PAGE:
Although this report suggests that clinical risk factor improvements occur during the course of N.D. care for T2DM, this study has several important limitations. Most notably, since many patients are utilizing naturopathic services as adjunctive care, and patients self-select N.D. services, the generalizability of these findings in more diverse populations is unknown. As evidenced by the mean levels of clinical risk factors at the beginning of care, patients continuing with N.D. care for T2DM appear to be moderately well controlled (i.e., a relatively healthy cohort despite diabetes). This observation, plus the lack of a natural history control or conventional care control, suggests the possibility of bias in the reported estimates of clinical change. These findings are biased, by design, in favor of those patients who continue with N.D. care for at least 6 months, who may be exceptionally motivated regardless of their exposure to N.D. care. In addition, the risk factor reductions reported here are unadjusted estimates of change over the course of care, comparing baseline values to the most recent values in the medical chart. Therefore, they do not describe the longitudinal time course of change. Also, we performed analyses on limited risk factors understanding that additional risk factors may be altered throughout the course of N.D. care and remain unquantifiable by this analysis; similarly, this description does not include any measures of patient experience with N.D. care.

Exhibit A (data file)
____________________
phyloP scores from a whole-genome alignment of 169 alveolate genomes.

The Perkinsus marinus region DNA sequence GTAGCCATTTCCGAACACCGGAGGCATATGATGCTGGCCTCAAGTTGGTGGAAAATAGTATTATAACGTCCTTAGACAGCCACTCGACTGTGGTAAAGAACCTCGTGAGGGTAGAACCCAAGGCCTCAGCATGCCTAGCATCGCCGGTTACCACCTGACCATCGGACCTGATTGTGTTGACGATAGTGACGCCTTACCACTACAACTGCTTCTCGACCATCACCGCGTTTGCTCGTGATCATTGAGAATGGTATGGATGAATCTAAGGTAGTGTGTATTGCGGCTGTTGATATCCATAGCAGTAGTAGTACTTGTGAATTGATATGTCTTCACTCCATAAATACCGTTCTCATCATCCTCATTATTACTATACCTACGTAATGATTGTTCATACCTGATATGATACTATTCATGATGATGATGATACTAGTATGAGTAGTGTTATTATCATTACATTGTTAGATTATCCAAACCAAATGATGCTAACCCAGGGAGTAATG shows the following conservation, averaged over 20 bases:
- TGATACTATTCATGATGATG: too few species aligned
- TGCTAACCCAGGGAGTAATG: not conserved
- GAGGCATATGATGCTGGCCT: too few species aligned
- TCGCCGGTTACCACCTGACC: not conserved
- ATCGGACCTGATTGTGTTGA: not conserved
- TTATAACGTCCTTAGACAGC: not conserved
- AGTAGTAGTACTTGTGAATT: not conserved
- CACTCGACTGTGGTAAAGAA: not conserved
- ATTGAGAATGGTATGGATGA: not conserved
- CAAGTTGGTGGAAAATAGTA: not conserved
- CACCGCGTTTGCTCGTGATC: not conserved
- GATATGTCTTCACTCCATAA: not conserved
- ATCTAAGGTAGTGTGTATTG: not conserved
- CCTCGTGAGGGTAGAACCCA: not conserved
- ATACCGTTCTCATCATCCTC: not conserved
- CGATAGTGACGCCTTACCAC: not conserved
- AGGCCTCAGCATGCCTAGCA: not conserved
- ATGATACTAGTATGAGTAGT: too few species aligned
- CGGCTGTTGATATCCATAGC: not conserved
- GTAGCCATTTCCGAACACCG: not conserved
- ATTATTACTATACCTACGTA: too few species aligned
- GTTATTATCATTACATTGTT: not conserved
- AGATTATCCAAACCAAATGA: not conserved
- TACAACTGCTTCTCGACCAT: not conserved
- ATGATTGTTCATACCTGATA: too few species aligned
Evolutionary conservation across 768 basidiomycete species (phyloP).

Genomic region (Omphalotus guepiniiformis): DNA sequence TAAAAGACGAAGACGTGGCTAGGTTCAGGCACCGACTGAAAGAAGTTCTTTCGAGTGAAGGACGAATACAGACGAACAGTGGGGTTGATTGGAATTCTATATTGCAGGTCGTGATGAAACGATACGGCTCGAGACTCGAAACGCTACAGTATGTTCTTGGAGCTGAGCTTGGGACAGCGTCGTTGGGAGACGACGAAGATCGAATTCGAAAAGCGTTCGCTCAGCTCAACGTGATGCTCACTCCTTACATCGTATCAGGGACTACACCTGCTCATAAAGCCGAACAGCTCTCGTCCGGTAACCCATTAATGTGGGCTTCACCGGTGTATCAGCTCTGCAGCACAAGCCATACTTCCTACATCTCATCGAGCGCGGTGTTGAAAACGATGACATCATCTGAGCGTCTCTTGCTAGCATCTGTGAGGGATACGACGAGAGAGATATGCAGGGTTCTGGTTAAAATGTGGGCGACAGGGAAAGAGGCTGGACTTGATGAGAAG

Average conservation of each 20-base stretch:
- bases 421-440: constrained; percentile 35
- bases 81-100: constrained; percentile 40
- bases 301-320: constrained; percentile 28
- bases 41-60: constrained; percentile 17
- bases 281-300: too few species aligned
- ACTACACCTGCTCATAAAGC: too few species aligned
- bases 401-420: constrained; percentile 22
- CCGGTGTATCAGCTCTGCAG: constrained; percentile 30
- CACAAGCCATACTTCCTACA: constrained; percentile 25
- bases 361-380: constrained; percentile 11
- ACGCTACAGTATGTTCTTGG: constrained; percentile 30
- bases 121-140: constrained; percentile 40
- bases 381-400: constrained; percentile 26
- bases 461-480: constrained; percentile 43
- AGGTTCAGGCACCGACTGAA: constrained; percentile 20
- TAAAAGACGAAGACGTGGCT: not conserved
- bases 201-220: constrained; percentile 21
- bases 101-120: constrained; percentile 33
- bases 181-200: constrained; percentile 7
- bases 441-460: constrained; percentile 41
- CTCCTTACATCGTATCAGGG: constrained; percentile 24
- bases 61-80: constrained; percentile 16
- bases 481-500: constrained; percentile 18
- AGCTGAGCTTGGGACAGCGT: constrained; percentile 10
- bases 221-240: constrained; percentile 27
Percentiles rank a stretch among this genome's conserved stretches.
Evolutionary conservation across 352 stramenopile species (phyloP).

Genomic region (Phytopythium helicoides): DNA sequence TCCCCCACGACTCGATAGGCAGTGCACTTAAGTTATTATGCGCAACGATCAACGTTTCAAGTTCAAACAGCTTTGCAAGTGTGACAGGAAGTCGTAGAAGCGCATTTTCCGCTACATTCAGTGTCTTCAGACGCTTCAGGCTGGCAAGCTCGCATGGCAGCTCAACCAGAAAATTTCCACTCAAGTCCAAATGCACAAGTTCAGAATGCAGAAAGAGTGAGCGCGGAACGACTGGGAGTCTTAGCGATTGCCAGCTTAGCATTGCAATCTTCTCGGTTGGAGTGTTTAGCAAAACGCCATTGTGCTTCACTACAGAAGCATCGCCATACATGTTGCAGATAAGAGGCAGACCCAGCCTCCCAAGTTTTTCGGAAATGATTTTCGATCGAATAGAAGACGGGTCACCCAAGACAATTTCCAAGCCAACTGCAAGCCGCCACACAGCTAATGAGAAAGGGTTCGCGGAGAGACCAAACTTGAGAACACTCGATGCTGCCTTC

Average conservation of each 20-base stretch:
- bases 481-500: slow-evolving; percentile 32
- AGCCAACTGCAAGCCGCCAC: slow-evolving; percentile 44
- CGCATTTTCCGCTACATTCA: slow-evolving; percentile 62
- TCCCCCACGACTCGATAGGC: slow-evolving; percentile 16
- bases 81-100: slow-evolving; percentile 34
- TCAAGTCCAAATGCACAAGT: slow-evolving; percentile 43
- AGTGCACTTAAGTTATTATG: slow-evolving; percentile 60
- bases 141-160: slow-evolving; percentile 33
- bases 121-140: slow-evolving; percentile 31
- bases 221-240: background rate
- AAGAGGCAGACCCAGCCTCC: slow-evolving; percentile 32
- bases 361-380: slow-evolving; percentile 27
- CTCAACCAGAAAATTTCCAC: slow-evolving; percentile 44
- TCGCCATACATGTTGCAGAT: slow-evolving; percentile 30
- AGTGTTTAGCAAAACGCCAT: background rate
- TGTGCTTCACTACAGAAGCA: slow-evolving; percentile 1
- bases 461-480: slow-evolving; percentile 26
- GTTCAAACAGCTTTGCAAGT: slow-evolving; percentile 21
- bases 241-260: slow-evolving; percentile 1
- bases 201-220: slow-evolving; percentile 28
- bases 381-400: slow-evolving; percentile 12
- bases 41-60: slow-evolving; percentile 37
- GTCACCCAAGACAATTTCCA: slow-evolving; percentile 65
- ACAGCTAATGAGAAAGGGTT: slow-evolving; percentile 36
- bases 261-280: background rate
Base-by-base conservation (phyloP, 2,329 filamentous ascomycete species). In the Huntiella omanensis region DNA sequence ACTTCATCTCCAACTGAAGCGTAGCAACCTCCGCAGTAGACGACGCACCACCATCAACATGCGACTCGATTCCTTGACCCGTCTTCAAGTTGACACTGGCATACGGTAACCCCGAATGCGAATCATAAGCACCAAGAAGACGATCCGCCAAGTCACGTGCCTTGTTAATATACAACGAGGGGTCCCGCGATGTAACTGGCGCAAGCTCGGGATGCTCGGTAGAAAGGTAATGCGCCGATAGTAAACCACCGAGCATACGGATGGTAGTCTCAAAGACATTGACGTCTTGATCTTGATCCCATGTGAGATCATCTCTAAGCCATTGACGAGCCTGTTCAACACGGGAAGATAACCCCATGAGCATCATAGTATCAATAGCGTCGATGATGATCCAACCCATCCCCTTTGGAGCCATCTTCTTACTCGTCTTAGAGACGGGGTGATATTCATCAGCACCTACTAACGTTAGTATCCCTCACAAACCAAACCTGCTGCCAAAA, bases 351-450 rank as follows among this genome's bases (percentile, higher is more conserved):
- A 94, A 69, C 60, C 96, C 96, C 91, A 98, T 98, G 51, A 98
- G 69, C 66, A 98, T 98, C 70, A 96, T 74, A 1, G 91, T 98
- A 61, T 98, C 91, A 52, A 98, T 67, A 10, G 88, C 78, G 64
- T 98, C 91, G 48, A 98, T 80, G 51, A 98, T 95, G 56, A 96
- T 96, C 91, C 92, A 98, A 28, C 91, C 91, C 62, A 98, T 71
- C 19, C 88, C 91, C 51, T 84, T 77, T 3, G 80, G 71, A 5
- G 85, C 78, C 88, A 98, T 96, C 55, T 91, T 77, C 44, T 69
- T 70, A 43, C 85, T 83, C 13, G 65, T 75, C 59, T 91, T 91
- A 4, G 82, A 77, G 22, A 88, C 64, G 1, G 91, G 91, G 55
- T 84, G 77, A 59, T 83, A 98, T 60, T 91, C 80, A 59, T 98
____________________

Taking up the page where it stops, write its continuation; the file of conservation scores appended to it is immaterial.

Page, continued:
A further limitation is that the contributions of medication modifications to the observed changes cannot be determined using these descriptive analyses. A high prevalence of use of pharmaceutical medications for glucose (54%) and blood pressure (70%) was observed at baseline. Medication change, including either new medications or increases in medication dosage, was evident for 10/37 (27%) and 7/27 (26%) of observed cases for glucose and blood pressure medications, respectively. Evidence of medication discontinuation or dosage reduction was available for 4/37 (11%) of patients. Interestingly, in several circumstances, a recommendation to improve adherence to already prescribed medications, or a recommendation for the patient to return to their primary care physician for medication management, was recommended in the N.D. treatment plan, suggesting a recognition of a need for additional, or optimal, medication management. It is nearly impossible to quantify the effect of this type of naturopathic advice on patient self-management.